Tianyi bao (Chinese: 天義報; Journal of Natural Justice) was an anarcho-feminist magazine which was published in Tokyo, Japan, for two years between 1907 and 1908. It was started by the Chinese exiles and closed down by the Government of Japan.
History and profileEdit
Tianyi bao was established in Tokyo by Liu Shipei and He Zen in 1907. The magazine featured articles written by a group of anarchists which is called the Tokyo anarchists, including Jing Meijiu. In contrast to the westernized Chinese anarchists in Paris this group much more firmly criticized imperialism and Western culture and supported feminism. They also adopted the views of Peter Kropotkin concerning the fusion of agriculture and industry in social organization and of mental and manual labor. The articles by He Zhen were mostly about her feminist project, and she argued that their goal was to destroy the old society and practice human equality. She supported not only women's revolution, but also racial, political and economic revolutions in her writings.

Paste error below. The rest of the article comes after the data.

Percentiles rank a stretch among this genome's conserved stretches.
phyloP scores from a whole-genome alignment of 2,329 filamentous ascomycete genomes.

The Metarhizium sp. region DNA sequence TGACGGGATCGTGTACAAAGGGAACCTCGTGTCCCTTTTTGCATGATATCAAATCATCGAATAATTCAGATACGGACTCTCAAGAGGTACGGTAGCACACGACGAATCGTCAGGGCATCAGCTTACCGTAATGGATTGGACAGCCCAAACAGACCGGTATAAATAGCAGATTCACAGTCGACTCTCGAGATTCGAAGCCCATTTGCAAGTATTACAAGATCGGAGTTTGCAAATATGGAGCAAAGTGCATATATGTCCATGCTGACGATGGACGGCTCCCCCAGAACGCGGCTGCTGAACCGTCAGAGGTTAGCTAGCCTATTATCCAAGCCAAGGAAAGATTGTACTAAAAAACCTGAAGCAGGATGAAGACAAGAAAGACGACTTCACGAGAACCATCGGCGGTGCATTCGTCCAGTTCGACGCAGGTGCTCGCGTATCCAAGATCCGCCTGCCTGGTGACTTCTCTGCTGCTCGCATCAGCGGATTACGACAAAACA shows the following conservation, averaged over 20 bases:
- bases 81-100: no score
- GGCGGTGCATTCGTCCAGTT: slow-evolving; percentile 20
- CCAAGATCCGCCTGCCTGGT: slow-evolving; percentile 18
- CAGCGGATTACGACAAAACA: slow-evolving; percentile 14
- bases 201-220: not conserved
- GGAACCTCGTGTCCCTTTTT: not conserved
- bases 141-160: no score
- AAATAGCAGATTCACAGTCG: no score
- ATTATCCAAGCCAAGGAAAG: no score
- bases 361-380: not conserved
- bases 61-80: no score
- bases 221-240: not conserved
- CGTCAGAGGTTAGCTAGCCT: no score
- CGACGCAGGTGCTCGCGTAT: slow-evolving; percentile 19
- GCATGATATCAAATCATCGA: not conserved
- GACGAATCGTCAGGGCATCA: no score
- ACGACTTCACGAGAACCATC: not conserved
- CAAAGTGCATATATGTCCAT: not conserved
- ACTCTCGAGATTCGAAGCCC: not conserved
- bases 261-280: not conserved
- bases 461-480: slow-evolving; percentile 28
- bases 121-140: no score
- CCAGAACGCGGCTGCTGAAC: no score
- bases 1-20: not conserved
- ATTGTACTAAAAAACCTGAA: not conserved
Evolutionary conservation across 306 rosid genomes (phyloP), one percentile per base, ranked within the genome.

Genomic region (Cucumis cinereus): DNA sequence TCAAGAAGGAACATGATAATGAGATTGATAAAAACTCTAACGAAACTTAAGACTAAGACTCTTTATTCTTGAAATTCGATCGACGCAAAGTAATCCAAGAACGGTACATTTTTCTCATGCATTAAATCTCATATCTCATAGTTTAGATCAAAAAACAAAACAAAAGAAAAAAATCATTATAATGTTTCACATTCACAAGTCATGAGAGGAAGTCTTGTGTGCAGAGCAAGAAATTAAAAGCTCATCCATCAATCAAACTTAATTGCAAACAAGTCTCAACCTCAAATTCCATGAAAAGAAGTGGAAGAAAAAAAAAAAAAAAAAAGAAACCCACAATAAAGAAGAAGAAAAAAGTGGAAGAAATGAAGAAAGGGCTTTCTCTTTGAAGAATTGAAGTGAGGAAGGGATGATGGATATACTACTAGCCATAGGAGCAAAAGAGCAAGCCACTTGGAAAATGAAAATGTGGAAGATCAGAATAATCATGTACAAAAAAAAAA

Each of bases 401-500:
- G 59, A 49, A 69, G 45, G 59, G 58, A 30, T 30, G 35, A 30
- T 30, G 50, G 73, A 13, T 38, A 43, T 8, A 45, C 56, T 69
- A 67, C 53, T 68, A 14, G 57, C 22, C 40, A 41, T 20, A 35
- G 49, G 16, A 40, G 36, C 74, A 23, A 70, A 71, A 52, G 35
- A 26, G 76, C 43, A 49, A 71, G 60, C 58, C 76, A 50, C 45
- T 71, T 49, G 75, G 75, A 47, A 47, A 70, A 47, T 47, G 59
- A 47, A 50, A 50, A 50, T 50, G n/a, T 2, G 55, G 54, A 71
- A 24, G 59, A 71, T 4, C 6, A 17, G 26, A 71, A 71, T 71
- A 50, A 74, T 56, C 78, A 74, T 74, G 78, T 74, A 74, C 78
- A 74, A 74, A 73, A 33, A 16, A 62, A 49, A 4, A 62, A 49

The magazine occasionally employed Esperanto, for instance, in the title of a photo of the French anarchist Élisée Reclus, and published the Esperanto anthem by L. L. Zamenhof. Liu Shipei also published an article about Esperanto.
Tianyi bao was banned by the Japanese authorities and ceased publication in 1908 immediately following the publication of a translation of the Communist Manifesto in January 1908. It was succeeded by another anarchist publication entitled Hengbao.
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